A local creative in Wellington, Casey was interviewed for Diverse Voices: Making Screen Work Different, a documentary about diversity, innovation and sustainability in Wellington’s film industry.

The Wellington UNESCO City of Film project is directed and produced by Pachali Brewster, with help from facilitators and Victoria University of Wellington’s Missy Molloy and Raqi Syed.

Material for the documentary has come from a hui featuring six local storytelling talents, including Casey, around the central question: “How can we make screen work different?”

The award-winning writer, director and producer started as a screenwriter. It allowed them to take part in storytelling while also existing in isolation.

They talk of their fatal food allergies and dietary restrictions, which they say have greatly impacted everything they do in life.

“COVID-19 was a really interesting experience for me because I basically live in Level 4 all the time.”

Casey is also autistic, which they say explains their hyper-focus and ability to produce a shootable screenplay in under four weeks.

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The proud Kiwi who spent most of their childhood overseas is an alum of the competitive United World College of South East Asia International Baccalaureate programme in Singapore.

They returned to New Zealand to study film and English at the University of Auckland University. After graduating Casey was recruited into the script department of Aotearoa’s longest-running TV show ‘Shortland Street’.

They spent three years learning the ins and outs of fast-turnover television development and production. A move to Wellington had Casey working up the independent film ladder.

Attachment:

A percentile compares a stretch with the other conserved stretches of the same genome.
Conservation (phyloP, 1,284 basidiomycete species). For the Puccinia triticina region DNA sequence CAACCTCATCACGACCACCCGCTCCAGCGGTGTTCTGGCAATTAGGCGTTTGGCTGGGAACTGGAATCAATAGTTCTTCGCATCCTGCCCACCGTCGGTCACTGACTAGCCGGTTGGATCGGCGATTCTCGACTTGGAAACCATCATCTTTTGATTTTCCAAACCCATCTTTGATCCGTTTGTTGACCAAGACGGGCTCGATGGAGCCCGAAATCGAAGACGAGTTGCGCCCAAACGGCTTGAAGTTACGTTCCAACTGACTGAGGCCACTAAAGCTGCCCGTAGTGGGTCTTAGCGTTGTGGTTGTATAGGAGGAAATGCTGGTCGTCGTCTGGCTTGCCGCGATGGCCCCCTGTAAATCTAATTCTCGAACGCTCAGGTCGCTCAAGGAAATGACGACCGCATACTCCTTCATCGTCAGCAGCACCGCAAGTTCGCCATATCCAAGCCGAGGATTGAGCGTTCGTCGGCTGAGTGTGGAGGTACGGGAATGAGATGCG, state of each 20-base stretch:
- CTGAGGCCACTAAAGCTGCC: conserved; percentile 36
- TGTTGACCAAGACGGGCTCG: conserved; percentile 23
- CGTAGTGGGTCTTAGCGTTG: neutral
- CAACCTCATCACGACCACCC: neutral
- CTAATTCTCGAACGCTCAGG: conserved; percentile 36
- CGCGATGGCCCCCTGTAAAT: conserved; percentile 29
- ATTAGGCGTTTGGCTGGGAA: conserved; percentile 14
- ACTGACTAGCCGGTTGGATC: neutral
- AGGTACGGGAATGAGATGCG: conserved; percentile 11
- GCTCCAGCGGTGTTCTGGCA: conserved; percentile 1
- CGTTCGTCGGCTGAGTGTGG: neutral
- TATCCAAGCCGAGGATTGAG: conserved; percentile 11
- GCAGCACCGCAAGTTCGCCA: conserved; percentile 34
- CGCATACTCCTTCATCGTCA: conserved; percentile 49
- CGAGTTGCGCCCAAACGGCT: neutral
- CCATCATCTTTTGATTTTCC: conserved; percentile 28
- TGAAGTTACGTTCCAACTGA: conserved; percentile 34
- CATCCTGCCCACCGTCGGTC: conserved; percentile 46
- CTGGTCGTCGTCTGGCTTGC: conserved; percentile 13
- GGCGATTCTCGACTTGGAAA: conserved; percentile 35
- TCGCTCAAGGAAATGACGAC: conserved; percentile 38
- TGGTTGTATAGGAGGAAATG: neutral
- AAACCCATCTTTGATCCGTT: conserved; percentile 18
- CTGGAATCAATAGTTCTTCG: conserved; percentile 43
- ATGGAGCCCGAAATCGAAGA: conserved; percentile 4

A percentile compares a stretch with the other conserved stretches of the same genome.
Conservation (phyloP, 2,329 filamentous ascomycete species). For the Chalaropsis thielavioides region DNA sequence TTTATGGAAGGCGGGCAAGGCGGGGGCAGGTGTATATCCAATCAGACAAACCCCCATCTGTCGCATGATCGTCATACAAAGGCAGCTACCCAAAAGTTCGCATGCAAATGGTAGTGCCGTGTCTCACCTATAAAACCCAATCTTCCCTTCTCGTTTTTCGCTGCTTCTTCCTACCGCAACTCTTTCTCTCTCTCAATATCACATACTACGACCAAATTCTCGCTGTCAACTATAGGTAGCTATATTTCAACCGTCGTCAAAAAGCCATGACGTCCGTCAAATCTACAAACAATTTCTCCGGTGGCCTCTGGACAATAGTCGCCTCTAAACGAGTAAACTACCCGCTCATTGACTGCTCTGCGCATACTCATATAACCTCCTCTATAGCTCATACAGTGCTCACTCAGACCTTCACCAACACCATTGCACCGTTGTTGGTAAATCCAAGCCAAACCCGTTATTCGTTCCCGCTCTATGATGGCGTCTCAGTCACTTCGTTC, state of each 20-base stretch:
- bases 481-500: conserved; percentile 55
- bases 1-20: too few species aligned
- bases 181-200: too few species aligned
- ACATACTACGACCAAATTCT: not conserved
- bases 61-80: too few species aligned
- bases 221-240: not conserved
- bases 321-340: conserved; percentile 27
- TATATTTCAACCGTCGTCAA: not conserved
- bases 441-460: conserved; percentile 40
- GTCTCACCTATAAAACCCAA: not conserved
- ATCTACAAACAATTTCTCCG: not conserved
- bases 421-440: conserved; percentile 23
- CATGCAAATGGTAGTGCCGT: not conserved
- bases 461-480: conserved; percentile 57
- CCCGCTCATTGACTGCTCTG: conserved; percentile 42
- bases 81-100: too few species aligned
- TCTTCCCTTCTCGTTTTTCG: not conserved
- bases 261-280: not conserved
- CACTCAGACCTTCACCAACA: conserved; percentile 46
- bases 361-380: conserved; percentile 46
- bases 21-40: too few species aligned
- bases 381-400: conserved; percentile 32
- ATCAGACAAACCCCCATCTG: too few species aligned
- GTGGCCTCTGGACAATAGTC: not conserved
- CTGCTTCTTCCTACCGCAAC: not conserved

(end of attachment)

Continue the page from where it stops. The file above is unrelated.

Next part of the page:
After writing and associate-producing two New Zealand Film Commission-funded shorts ‘Blankets’ and ‘Dancers’, Casey co-wrote New Zealand’s first hip-hop dance film ‘Born to Dance’. It premiered at the 2015 Toronto Film Festival and went on to be the most successful New Zealand film of 2016.

Casey was the recipient of the 2018 Women in Film and Television Woman to Watch Award. In 2019 they won the Vero Beach Wine & Film Festival Visionary Award for their groundbreaking approach to developing, financing, producing, and distributing New Zealand’s first wine comedy ‘Hang Time’.

While writing will always be their first love, Casey now has their sights focused on local talent IP development and creative finance.

“A lot of my interests moving forward is about financing, and how to help diverse voices build financially viable, creatively satisfying careers.”

Find out more about Hang Time

Casey Zilbert and Pachali Brewster, participants in UNESCO Diverse Voices 2022.

Casey with Pachali Brewster, director of the Diverse Voices project.